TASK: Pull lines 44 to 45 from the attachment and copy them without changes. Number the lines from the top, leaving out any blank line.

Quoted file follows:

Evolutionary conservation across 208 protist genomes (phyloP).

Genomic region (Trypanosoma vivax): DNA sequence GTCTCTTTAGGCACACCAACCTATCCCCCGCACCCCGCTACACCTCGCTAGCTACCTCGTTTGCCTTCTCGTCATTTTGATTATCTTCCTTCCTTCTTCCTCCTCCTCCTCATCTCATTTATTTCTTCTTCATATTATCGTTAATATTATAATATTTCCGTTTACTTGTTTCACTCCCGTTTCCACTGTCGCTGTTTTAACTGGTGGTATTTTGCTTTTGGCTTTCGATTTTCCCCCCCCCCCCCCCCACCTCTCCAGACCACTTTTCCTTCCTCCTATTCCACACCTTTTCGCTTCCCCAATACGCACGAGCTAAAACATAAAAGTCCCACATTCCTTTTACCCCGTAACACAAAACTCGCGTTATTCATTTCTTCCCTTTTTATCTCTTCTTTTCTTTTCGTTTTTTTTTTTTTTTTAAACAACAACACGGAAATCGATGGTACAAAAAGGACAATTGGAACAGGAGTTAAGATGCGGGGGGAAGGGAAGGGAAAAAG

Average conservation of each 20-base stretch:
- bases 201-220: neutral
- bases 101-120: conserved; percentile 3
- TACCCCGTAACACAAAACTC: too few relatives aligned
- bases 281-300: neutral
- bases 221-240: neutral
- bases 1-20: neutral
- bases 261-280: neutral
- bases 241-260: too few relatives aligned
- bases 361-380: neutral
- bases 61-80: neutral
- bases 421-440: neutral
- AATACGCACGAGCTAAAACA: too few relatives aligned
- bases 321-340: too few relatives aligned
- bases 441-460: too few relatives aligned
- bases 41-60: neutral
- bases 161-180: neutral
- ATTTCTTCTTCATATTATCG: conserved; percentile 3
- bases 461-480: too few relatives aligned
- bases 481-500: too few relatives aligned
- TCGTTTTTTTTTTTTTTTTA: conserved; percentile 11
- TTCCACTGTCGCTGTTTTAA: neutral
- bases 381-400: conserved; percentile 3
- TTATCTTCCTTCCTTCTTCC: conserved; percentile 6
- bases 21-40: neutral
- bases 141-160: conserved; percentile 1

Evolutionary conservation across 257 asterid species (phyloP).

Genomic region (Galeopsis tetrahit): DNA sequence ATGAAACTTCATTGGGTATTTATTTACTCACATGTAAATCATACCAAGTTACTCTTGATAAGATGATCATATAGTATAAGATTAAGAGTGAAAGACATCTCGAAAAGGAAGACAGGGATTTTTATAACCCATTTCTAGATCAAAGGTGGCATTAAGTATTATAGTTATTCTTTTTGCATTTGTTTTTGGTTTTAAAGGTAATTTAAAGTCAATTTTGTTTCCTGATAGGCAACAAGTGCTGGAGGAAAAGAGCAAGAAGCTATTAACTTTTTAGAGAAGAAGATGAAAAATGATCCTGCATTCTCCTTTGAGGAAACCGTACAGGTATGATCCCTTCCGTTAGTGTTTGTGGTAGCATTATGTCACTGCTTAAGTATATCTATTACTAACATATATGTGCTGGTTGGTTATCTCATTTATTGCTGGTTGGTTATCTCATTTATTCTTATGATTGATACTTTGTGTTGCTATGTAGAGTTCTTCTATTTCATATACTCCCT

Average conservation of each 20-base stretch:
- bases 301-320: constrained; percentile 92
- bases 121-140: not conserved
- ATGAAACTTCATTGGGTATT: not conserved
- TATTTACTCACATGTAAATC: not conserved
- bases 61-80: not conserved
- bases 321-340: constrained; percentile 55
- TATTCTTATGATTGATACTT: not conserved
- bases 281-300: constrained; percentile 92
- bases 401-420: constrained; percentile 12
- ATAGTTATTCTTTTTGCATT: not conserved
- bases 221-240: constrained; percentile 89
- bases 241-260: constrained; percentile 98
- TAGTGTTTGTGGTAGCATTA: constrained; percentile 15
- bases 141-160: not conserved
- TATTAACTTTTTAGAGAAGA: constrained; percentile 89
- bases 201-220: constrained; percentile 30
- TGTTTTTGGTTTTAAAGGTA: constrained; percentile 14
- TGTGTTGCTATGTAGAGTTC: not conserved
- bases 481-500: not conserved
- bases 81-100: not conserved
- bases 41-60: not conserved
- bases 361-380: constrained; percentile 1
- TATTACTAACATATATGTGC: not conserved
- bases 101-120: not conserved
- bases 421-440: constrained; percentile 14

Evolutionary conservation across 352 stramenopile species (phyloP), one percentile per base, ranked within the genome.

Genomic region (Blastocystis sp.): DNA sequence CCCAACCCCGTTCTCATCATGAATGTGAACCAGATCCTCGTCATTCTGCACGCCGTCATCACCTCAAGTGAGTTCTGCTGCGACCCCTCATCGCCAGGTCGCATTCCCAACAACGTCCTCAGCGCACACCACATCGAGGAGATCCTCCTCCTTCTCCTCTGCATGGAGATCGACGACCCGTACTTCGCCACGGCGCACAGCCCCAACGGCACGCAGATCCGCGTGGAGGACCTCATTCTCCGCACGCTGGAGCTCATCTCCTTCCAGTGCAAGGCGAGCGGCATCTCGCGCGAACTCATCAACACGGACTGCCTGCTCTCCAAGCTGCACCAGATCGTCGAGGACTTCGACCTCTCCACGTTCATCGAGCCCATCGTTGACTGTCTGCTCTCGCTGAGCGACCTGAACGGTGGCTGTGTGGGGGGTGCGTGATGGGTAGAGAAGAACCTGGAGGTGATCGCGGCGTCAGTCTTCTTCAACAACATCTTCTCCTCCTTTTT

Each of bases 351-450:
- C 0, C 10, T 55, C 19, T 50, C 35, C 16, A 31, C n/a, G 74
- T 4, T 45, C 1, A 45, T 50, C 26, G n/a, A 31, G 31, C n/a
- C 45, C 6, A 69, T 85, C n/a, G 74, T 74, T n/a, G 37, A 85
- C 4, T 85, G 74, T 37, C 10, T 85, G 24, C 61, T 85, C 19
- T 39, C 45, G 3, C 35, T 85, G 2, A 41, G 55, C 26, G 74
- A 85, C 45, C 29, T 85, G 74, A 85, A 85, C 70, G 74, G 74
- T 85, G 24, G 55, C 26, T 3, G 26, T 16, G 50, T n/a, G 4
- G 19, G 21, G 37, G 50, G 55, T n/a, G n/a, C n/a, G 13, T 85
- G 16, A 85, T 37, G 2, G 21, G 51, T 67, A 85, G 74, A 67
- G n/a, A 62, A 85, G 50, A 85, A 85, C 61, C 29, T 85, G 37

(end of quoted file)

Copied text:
- TAGTGTTTGTGGTAGCATTA: constrained; percentile 15
- bases 141-160: not conserved